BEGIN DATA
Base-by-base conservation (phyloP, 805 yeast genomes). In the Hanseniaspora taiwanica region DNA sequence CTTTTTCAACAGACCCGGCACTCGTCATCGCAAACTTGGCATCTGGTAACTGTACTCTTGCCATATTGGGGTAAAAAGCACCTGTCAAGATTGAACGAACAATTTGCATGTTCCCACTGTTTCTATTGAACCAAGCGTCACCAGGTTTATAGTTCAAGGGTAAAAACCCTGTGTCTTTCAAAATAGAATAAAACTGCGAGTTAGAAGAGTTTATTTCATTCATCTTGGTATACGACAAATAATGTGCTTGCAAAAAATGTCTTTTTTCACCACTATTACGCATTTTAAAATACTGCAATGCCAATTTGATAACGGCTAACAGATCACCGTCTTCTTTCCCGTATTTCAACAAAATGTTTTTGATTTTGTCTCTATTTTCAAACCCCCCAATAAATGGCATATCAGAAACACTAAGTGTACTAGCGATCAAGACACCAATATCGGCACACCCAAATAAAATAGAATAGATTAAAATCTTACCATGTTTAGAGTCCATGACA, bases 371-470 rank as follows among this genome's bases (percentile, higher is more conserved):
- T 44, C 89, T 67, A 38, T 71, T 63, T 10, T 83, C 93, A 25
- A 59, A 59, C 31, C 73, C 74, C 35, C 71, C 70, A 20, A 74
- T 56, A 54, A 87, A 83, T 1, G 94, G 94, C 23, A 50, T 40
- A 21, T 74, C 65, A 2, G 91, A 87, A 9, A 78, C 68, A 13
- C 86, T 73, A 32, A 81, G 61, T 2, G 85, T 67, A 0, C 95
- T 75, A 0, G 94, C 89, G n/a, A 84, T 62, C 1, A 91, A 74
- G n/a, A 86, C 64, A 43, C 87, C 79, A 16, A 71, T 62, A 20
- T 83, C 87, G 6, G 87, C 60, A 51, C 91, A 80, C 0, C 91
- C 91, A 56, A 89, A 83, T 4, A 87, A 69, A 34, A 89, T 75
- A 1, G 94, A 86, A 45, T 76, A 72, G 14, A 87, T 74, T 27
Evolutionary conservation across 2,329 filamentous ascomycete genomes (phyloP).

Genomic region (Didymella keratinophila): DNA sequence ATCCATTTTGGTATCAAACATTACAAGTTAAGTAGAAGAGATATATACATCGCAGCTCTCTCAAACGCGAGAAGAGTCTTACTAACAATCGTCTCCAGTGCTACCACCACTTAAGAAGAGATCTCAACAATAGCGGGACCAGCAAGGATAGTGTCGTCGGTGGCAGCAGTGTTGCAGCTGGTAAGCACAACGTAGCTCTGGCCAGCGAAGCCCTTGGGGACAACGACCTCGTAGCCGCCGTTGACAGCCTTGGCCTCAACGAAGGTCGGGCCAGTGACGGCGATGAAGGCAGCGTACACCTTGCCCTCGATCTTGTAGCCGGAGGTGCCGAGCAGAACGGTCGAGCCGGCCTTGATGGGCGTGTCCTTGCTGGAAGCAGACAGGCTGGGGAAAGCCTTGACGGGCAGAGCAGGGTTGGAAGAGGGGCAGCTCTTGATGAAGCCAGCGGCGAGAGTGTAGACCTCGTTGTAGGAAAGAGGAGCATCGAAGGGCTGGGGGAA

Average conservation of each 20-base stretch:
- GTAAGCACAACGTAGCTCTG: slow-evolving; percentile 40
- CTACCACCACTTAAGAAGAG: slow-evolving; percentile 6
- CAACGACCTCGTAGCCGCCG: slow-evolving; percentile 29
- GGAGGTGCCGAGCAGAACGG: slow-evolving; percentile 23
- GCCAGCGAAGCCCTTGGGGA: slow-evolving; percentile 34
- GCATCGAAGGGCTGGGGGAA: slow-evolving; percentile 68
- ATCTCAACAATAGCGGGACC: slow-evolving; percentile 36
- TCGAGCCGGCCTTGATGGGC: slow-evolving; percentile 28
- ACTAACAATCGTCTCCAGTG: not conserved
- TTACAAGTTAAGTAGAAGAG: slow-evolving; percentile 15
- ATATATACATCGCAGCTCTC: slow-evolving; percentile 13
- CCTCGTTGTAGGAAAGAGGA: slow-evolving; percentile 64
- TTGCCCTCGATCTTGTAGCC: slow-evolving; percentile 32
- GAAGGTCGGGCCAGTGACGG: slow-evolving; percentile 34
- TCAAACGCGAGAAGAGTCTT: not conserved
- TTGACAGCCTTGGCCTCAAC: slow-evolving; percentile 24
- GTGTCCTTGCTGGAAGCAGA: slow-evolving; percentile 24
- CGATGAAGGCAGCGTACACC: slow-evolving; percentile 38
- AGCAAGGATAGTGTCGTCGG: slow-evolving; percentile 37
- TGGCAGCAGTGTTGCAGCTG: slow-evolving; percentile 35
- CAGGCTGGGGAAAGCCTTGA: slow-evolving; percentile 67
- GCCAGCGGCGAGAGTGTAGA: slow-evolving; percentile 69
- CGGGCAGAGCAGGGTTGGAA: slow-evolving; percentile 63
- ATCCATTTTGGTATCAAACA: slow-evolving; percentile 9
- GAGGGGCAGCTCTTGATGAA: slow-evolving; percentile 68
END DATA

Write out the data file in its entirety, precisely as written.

Base-by-base conservation (phyloP, 805 yeast genomes). In the Hanseniaspora taiwanica region DNA sequence CTTTTTCAACAGACCCGGCACTCGTCATCGCAAACTTGGCATCTGGTAACTGTACTCTTGCCATATTGGGGTAAAAAGCACCTGTCAAGATTGAACGAACAATTTGCATGTTCCCACTGTTTCTATTGAACCAAGCGTCACCAGGTTTATAGTTCAAGGGTAAAAACCCTGTGTCTTTCAAAATAGAATAAAACTGCGAGTTAGAAGAGTTTATTTCATTCATCTTGGTATACGACAAATAATGTGCTTGCAAAAAATGTCTTTTTTCACCACTATTACGCATTTTAAAATACTGCAATGCCAATTTGATAACGGCTAACAGATCACCGTCTTCTTTCCCGTATTTCAACAAAATGTTTTTGATTTTGTCTCTATTTTCAAACCCCCCAATAAATGGCATATCAGAAACACTAAGTGTACTAGCGATCAAGACACCAATATCGGCACACCCAAATAAAATAGAATAGATTAAAATCTTACCATGTTTAGAGTCCATGACA, bases 371-470 rank as follows among this genome's bases (percentile, higher is more conserved):
- T 44, C 89, T 67, A 38, T 71, T 63, T 10, T 83, C 93, A 25
- A 59, A 59, C 31, C 73, C 74, C 35, C 71, C 70, A 20, A 74
- T 56, A 54, A 87, A 83, T 1, G 94, G 94, C 23, A 50, T 40
- A 21, T 74, C 65, A 2, G 91, A 87, A 9, A 78, C 68, A 13
- C 86, T 73, A 32, A 81, G 61, T 2, G 85, T 67, A 0, C 95
- T 75, A 0, G 94, C 89, G n/a, A 84, T 62, C 1, A 91, A 74
- G n/a, A 86, C 64, A 43, C 87, C 79, A 16, A 71, T 62, A 20
- T 83, C 87, G 6, G 87, C 60, A 51, C 91, A 80, C 0, C 91
- C 91, A 56, A 89, A 83, T 4, A 87, A 69, A 34, A 89, T 75
- A 1, G 94, A 86, A 45, T 76, A 72, G 14, A 87, T 74, T 27
Evolutionary conservation across 2,329 filamentous ascomycete genomes (phyloP).

Genomic region (Didymella keratinophila): DNA sequence ATCCATTTTGGTATCAAACATTACAAGTTAAGTAGAAGAGATATATACATCGCAGCTCTCTCAAACGCGAGAAGAGTCTTACTAACAATCGTCTCCAGTGCTACCACCACTTAAGAAGAGATCTCAACAATAGCGGGACCAGCAAGGATAGTGTCGTCGGTGGCAGCAGTGTTGCAGCTGGTAAGCACAACGTAGCTCTGGCCAGCGAAGCCCTTGGGGACAACGACCTCGTAGCCGCCGTTGACAGCCTTGGCCTCAACGAAGGTCGGGCCAGTGACGGCGATGAAGGCAGCGTACACCTTGCCCTCGATCTTGTAGCCGGAGGTGCCGAGCAGAACGGTCGAGCCGGCCTTGATGGGCGTGTCCTTGCTGGAAGCAGACAGGCTGGGGAAAGCCTTGACGGGCAGAGCAGGGTTGGAAGAGGGGCAGCTCTTGATGAAGCCAGCGGCGAGAGTGTAGACCTCGTTGTAGGAAAGAGGAGCATCGAAGGGCTGGGGGAA

Average conservation of each 20-base stretch:
- GTAAGCACAACGTAGCTCTG: slow-evolving; percentile 40
- CTACCACCACTTAAGAAGAG: slow-evolving; percentile 6
- CAACGACCTCGTAGCCGCCG: slow-evolving; percentile 29
- GGAGGTGCCGAGCAGAACGG: slow-evolving; percentile 23
- GCCAGCGAAGCCCTTGGGGA: slow-evolving; percentile 34
- GCATCGAAGGGCTGGGGGAA: slow-evolving; percentile 68
- ATCTCAACAATAGCGGGACC: slow-evolving; percentile 36
- TCGAGCCGGCCTTGATGGGC: slow-evolving; percentile 28
- ACTAACAATCGTCTCCAGTG: not conserved
- TTACAAGTTAAGTAGAAGAG: slow-evolving; percentile 15
- ATATATACATCGCAGCTCTC: slow-evolving; percentile 13
- CCTCGTTGTAGGAAAGAGGA: slow-evolving; percentile 64
- TTGCCCTCGATCTTGTAGCC: slow-evolving; percentile 32
- GAAGGTCGGGCCAGTGACGG: slow-evolving; percentile 34
- TCAAACGCGAGAAGAGTCTT: not conserved
- TTGACAGCCTTGGCCTCAAC: slow-evolving; percentile 24
- GTGTCCTTGCTGGAAGCAGA: slow-evolving; percentile 24
- CGATGAAGGCAGCGTACACC: slow-evolving; percentile 38
- AGCAAGGATAGTGTCGTCGG: slow-evolving; percentile 37
- TGGCAGCAGTGTTGCAGCTG: slow-evolving; percentile 35
- CAGGCTGGGGAAAGCCTTGA: slow-evolving; percentile 67
- GCCAGCGGCGAGAGTGTAGA: slow-evolving; percentile 69
- CGGGCAGAGCAGGGTTGGAA: slow-evolving; percentile 63
- ATCCATTTTGGTATCAAACA: slow-evolving; percentile 9
- GAGGGGCAGCTCTTGATGAA: slow-evolving; percentile 68